We also acknowledge that by only allowing nonprofit organizations with budgets over $500,000 to apply for this program that this tool is for a limited portion of our nonprofit sector. We recognize that many of our smaller nonprofit organizations are doing very important and critical work as well and want to be clear that this particular program is only one tool in our toolbox.
In addition to this LOC guarantee program, we are utilizing the Emergency Human Needs Fund to deploy capital over a six-week period to organizations providing emergency basic needs services, and we will be re-working our competitive grantmaking strategy for the remainder of 2020. We anticipate our new competitive grantmaking framework and process to be announced in June when we have a better sense of how the federal stimulus funds have supported our community members in need and our nonprofit partners.
Please note – participating in this Line of Credit Guarantee program does not preclude an organization from receiving a grant from CFHZ. This is an entirely different process and tool.
Applications will be reviewed by a joint taskforce of CFHZ Distribution Committee and Program Related Investment (PRI) Committee members with support from CFHZ staff. The review committee will be choosing organizations based on the following priorities:
Step 1: Submit your CFHZ line of credit guarantee program application via the following link by April 24, 2020:
You can use this PDF as a worksheet to view all questions in preparation for submitting the application form online.
The PDF worksheet shows you the “word count” limits for each question, but you do not need to use all the words, and lists are fine. In addition to the PDF worksheet that shows the “open ended” questions in the application, you will also be asked to submit attachments as follows:
LOC GUARANTEE PROGRAM APPLICATION
Step 2: CFHZ will reach out to the contact listed for your organization as close to May 4 as possible with our final decision as to whether your nonprofit has been accepted into the program. We may reach out to you ahead of this date if additional information is needed alongside your application.
Step 3: If your nonprofit is approved to be included in this program, CFHZ will provide your organization it’s Line of Credit dollar approval limit, and will connect you to West Michigan Community Bank in order to establish your line of credit account via a separate application (which will NOT involve collateral or underwriting).
Step 4: At that point, any ongoing communication and reporting requirements will be between the nonprofit organization and their assigned contact at West Michigan Community Bank, with CFHZ being involved only in reimbursing interest every 12 months for the first two years.
Unlike our competitive grant program, you do not need to contact CFHZ prior to completing this Line of Credit Guarantee application. However, if you do have additional questions about the program or application, please contact Mike Goorhouse at email@example.com or 616-994-8855.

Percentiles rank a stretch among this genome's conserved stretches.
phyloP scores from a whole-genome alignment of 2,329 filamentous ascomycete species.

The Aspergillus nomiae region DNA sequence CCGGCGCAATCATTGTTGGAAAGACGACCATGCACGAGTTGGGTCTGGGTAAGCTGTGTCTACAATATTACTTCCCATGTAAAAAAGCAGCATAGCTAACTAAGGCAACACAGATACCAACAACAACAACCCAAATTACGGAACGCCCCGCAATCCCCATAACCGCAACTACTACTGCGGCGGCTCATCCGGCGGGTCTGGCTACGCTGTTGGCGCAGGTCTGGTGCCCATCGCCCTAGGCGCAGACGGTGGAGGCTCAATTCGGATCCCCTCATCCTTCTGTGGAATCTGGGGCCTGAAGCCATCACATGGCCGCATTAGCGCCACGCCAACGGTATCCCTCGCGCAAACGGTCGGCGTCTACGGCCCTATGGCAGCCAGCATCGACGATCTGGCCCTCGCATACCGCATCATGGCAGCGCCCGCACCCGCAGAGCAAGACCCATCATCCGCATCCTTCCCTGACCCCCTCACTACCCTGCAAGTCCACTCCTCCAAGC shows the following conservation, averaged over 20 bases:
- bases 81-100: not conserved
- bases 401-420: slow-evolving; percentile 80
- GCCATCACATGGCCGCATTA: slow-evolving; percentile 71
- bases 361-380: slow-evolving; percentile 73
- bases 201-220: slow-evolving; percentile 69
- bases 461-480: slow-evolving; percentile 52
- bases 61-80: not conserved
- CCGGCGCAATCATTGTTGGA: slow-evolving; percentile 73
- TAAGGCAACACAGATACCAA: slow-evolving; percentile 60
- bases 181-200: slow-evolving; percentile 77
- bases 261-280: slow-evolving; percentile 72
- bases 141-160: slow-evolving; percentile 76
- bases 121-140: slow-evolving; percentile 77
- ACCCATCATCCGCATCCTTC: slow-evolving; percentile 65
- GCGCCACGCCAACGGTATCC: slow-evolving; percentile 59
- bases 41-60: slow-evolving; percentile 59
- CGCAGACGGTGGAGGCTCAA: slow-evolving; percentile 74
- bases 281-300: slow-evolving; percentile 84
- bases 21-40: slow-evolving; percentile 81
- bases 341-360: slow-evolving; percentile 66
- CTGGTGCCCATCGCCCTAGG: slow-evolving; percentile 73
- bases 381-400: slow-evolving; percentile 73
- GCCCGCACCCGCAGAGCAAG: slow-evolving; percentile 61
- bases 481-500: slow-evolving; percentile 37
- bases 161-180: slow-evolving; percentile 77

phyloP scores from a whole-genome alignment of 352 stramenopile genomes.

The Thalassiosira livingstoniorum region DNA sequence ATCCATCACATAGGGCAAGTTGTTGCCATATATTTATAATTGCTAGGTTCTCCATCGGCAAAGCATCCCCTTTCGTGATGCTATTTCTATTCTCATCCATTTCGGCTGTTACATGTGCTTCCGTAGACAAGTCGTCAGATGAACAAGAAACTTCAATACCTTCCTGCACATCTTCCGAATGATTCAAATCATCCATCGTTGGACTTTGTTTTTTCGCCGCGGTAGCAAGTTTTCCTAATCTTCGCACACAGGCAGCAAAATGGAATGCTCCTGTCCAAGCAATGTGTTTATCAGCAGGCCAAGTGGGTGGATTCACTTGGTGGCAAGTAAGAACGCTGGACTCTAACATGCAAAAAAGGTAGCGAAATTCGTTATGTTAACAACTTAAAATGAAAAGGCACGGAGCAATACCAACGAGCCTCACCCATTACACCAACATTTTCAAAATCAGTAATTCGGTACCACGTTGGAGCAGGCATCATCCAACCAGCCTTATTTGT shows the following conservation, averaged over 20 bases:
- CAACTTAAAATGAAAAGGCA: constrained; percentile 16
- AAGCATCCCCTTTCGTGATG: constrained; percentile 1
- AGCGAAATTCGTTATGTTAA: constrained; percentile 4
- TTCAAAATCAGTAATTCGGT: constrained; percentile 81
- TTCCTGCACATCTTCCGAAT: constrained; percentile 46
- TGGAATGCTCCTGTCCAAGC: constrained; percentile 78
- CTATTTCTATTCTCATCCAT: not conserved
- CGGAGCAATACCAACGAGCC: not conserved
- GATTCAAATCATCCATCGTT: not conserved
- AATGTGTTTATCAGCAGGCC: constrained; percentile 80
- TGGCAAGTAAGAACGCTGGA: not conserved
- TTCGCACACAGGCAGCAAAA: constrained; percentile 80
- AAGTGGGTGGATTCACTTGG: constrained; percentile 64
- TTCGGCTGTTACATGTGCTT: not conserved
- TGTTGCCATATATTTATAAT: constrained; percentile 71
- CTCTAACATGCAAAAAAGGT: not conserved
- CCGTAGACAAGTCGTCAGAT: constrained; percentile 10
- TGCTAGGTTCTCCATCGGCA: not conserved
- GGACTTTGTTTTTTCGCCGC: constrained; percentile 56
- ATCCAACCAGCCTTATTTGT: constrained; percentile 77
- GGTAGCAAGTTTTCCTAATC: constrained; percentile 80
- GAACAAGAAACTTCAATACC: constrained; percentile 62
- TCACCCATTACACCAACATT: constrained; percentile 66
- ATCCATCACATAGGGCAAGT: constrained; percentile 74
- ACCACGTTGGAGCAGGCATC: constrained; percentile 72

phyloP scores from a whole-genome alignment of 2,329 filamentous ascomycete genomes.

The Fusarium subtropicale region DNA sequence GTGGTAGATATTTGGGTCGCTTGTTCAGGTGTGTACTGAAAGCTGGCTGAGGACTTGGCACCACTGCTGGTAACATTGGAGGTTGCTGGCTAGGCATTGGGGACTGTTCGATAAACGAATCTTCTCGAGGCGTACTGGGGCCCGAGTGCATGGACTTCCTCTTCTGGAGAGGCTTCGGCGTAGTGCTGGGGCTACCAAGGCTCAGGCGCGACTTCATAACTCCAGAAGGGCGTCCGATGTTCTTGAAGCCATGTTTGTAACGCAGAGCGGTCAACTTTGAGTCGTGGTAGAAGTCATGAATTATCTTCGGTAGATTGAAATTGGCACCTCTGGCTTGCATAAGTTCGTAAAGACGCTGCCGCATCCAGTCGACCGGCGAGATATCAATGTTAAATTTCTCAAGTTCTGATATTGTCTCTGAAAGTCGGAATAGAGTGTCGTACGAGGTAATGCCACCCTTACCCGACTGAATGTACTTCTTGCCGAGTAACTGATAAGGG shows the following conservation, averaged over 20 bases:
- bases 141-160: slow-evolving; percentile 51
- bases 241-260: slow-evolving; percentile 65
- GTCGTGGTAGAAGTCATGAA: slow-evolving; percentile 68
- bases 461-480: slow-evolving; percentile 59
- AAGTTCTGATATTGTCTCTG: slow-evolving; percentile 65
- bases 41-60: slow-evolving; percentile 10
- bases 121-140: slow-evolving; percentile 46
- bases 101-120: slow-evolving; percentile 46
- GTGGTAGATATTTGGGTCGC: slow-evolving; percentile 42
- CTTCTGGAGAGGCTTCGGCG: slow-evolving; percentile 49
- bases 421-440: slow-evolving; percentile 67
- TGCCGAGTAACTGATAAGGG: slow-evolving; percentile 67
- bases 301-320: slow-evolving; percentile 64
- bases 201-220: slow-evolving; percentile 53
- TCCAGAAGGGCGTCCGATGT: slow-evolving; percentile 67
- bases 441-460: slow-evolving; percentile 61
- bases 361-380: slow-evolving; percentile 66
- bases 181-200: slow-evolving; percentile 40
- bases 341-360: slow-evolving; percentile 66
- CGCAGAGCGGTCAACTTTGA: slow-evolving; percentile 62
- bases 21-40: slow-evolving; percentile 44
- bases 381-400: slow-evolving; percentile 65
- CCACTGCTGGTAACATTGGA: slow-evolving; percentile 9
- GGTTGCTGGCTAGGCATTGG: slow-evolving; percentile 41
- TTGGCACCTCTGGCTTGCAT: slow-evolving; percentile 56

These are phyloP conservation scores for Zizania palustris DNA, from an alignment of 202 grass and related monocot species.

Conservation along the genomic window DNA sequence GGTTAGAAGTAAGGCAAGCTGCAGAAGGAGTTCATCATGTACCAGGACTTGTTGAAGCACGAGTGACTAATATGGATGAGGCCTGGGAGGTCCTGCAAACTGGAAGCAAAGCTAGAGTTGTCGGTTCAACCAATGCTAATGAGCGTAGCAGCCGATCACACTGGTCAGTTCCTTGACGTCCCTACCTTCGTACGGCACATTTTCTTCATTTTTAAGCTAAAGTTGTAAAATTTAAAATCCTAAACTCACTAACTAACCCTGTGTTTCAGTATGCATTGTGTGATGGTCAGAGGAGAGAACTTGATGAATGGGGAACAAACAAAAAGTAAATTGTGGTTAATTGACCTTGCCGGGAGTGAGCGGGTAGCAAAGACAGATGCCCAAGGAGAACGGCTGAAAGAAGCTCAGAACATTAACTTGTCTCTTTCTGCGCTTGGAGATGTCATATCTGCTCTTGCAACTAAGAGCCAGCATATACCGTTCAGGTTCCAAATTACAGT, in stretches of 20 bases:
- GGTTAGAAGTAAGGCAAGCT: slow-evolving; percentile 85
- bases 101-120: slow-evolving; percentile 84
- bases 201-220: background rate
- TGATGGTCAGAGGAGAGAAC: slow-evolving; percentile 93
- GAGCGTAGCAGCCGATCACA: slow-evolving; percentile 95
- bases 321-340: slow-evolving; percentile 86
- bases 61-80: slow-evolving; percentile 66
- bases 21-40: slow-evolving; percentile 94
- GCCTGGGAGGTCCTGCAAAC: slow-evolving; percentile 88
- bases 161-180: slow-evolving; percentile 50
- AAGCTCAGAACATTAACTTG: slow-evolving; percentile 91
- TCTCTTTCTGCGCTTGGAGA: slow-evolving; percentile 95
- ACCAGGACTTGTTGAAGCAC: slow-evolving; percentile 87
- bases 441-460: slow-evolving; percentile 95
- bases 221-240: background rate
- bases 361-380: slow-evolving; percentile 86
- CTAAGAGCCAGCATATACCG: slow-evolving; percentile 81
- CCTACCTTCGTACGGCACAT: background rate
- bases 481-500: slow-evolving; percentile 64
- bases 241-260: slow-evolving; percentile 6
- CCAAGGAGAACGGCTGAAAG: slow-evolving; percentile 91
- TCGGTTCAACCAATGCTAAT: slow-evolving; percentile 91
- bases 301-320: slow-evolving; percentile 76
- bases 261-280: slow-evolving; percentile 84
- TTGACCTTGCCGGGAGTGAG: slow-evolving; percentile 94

We are pleased to announce the fourth round of grant distributions from the Community Stabilization Fund. An initial investment of $200,000 from our Community's Endowment, combined with the generous investments of local donors, allows us to assist in setting the stage for recovery from the impacts of the COVID-19 pandemic. The Community Stabilization Fund targets three priority areas that were identified in conversations with local nonprofit partners: financial stability, health, and education.
This month’s funding was focused on both of our Financial Stability strategies:
In preparation for each month’s decisions, our Community Impact staff and leadership team connects with the various nonprofit organizations striving to meet the needs within the strategy we have identified that month for investment. In September, we met with 23 organizations working to keep people from slipping into poverty and providing basic needs support.
In response to all that we learned and understand about the needs right now, the Community Stabilization Fund awarded $236,000 to thirteen organizations during the fourth round of grants.
to Increase Resource Navigation, Case Management, and Community Kitchen Capacity
Amount Awarded: $75,000
Community Action House (CAH) is one of our core safety net providers working to assist people who are struggling to meet their basic needs and to help ALICE households maintain stability. CAH is currently serving nearly three times the number of people they had in the past and 30-40% of people served each week are seeking help for the first time. This funding will assist CAH in increasing resource navigation capacity through additional staff and case management tools. It also provides supplies for the Community Kitchen, operating in partnership with Western Theological Seminary, to continue serving daily meals in a take-away format as necessitated by the pandemic.